Shareholders in Londis, the convenience store network, yesterday demanded a clear-out of company's boardroom as they gathered support against a takeover that would allow its four executive directors to pocket £20m.
About 65 Londis shareholders turned up at a school hall in Neasden, North London, yesterday afternoon to discuss the crisis at the company. At a heated meeting where a number of shareholders vented their feelings on what they see as management greed in deciding who will buy the company, a shareholder action group was created, to be chaired by Kishor Patel, who owns a Londis shop in Bedfordshire. They called on the four non-executives to resign.
Londis's current non-executives are Peter Williams, the company's long-standing chairman, Bharat Patel, Alan Heasman and Daniel Driscoll. They were set to receive £75,000 each if an offer for the company from the Musgrave Group had been accepted. The action group wants to put forward Adrian Costain, one of its shareholders, as candidate for a replacement chairman.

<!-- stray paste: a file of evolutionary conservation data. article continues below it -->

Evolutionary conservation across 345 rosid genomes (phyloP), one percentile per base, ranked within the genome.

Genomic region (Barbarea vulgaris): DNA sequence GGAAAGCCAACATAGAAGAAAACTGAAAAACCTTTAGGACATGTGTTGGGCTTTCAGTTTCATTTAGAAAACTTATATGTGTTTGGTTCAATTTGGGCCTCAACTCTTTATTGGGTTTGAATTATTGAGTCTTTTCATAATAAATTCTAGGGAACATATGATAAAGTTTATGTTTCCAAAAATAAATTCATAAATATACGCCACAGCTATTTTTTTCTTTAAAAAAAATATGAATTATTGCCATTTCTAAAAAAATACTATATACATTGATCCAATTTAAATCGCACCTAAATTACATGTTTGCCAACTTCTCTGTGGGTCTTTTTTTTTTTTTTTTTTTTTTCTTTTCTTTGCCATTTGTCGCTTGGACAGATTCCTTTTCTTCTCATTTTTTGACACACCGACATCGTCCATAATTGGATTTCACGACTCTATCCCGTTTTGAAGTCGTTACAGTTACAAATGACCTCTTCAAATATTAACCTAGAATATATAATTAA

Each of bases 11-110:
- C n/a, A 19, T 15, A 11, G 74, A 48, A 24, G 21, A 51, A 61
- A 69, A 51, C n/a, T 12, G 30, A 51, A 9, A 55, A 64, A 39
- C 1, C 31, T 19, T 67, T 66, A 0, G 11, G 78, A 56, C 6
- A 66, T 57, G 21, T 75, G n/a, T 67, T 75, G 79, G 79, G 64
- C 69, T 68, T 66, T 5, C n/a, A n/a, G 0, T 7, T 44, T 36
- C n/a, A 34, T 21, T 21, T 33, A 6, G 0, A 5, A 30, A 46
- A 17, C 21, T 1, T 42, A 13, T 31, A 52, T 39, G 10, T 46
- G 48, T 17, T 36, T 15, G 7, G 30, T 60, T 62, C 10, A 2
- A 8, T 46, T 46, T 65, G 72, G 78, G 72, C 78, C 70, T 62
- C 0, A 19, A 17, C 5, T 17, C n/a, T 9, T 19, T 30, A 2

A Londis spokesman said yesterday: "Mr Costain and his committee have an early opportunity to join the other Londis shareholders at the 2003 annual general meeting next Tuesday when they will be able to raise the composition of the board as they would any subject. Their views will have equal weight."
The Londis board had agreed to a £40m takeover by Musgrave, the Irish retailer, two weeks ago. But the payment of £20m of the £40m to the company's four executive directors provoked outrage among the shop owners that make up the company. The company has 1,956 individual shop owners, each holding one share.
The board has now backed away from the Musgrave offer and has opened up an auction process. The Big Food Group, which owns the high street chain Iceland, has shown its intention to bid for Londis and has offered to give the lion's share of the proceeds to the shareholders.
It is understood that the Londis executive directors may eventually agree to back down on their payout awards, which entitle them to 51 per cent of the value of the company after a change of control.
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